Flame was signed with a fraudulent certificate purportedly from the Microsoft Enforced Licensing Intermediate PCA certificate authority. The malware authors identified a Microsoft Terminal Server Licensing Service certificate that inadvertently was enabled for code signing and that still used the weak MD5 hashing algorithm, then produced a counterfeit copy of the certificate that they used to sign some components of the malware to make them appear to have originated from Microsoft.

The reason this isn't a problem for password hashing is twofold:

  • Using a normal cryptographic hash function (MD5, SHA-*, etc.) for hashing passwords is completely broken anyway. Why bother breaking the hash function when you can brute-force the password? If you do password hashing correctly (PBKDF2), then you're not vulnerable, even if the internal hash function is MD5 (I'm guessing the salt and large number of iterations make this much harder).

  • There's very little point to finding a password hash collision. I guess you could log in as someone, assuming the server program (written by idiots who think MD5 is a password hashing function) doesn't choke on your gigantic binary password. And, if you have access to the hashes, you probably already have access to the server.


For situations like using as a hash of a password (where all you need is preimage resistance against classical computers), MD5 in practice is basically as good as SHA-1 and the SHA-2 hashes (SHA-256, SHA-512). The best published attack against MD5 only reduces its preimage resistance from its complexity from 2128 by a factor of 24 (to 2123.4), which is perfectly secure.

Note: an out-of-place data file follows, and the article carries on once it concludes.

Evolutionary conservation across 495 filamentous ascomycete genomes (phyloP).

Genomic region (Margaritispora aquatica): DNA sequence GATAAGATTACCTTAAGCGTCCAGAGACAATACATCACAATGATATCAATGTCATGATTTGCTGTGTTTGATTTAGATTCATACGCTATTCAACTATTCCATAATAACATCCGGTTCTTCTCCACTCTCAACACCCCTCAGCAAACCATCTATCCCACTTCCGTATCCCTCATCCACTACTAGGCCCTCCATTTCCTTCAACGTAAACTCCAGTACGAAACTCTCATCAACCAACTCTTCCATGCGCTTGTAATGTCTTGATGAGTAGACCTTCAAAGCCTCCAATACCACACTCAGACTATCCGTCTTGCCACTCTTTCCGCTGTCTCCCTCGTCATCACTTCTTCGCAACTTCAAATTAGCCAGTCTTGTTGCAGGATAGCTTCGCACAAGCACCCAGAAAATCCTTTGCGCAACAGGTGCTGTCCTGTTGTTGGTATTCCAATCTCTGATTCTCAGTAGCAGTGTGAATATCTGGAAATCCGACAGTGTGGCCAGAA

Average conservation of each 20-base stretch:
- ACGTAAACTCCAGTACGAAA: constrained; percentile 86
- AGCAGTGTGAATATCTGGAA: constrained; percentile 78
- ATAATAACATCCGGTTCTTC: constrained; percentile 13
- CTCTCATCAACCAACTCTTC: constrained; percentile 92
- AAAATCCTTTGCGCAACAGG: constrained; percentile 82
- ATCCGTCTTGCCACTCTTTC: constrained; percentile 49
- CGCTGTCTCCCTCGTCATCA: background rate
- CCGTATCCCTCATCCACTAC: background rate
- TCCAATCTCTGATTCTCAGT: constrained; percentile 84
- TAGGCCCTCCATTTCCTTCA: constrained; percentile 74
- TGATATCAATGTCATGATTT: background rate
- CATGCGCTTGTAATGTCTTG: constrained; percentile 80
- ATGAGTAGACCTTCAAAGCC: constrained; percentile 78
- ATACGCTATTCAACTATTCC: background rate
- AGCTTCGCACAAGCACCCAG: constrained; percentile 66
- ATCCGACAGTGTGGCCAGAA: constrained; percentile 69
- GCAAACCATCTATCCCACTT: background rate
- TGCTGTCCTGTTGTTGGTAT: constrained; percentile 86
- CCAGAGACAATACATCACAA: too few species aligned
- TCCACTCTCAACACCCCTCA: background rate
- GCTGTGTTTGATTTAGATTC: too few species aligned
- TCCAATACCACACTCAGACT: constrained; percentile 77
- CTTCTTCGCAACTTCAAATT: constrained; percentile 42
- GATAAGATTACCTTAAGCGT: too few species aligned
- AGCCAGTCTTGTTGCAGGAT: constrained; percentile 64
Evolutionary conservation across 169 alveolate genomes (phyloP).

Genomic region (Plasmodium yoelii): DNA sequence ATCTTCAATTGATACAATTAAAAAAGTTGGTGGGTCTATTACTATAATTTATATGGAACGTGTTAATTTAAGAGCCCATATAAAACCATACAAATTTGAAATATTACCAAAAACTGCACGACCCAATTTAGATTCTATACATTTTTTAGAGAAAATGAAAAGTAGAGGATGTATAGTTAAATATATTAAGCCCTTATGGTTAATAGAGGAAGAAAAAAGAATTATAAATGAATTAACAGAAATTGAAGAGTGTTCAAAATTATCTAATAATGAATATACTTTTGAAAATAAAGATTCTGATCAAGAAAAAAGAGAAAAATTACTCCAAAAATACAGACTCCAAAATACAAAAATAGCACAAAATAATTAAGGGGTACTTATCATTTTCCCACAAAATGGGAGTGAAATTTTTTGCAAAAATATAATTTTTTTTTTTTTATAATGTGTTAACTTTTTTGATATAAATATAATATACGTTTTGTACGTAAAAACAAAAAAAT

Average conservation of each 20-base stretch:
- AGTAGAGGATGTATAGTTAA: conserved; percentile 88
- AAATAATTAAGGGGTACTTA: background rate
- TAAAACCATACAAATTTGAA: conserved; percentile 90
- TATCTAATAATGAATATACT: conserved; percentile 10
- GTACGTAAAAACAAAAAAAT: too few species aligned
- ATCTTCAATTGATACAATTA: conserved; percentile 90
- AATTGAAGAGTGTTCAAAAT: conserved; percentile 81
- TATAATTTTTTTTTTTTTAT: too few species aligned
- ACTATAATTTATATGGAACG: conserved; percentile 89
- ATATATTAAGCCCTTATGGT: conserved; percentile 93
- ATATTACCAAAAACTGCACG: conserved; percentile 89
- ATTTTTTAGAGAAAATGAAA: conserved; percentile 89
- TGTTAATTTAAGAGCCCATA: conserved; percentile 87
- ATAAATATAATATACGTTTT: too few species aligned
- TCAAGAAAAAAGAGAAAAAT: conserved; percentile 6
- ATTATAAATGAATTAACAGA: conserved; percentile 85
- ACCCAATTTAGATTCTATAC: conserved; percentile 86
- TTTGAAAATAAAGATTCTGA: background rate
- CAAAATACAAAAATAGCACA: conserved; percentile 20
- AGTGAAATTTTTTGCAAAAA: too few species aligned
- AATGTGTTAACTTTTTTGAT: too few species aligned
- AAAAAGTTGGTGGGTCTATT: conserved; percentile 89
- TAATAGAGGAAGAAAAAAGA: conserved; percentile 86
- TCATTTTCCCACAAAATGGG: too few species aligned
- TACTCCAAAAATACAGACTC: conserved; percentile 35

Granted if large-scale general purpose quantum computers were developed, the brute-force preimage attacks on MD5 would require only roughly sqrt(2128) = 264. Against the threat of quantum computers its recommended to use larger hashes; like SHA-256 (for preimage resistance) or SHA-512 (if you also want collision resistance with a complexity above sqrt(2128) for a quantum attacker).

Yes, MD5 is slightly faster than SHA-1 and the SHA-2 family, which is a bad for a hash function; but the difference is roughly a factor of two which is fairly negligible. And as any simple cryptographic hash function is way too fast for modern purposes, you need to perform many iterated rounds like MD5-crypt (and have a unique salt) to prevent computationally easy dictionary attacks.

But the bottom-line is that security-conscious developers need to know to avoid MD5 when collision resistance is necessary. For only partially justified reasons, they often decide to avoid MD5 even in domains where only preimage resistance is needed. Maybe they don't want to face criticism from others who have heard about collision attacks against MD5 and don't understand the subtle difference between a preimage attack and a collision attack. Maybe they haven't fully convinced themselves that their system only needs preimage resistance and that a clever attacker could not exploit their system using a collision attack against the MD5 hash. Or maybe they feel that since MD5 lacks collision resistance, that MD5 is inherently weaker than the others and more likely to be fully broken against preimage attacks before SHA-1/SHA-2 hash functions are broken.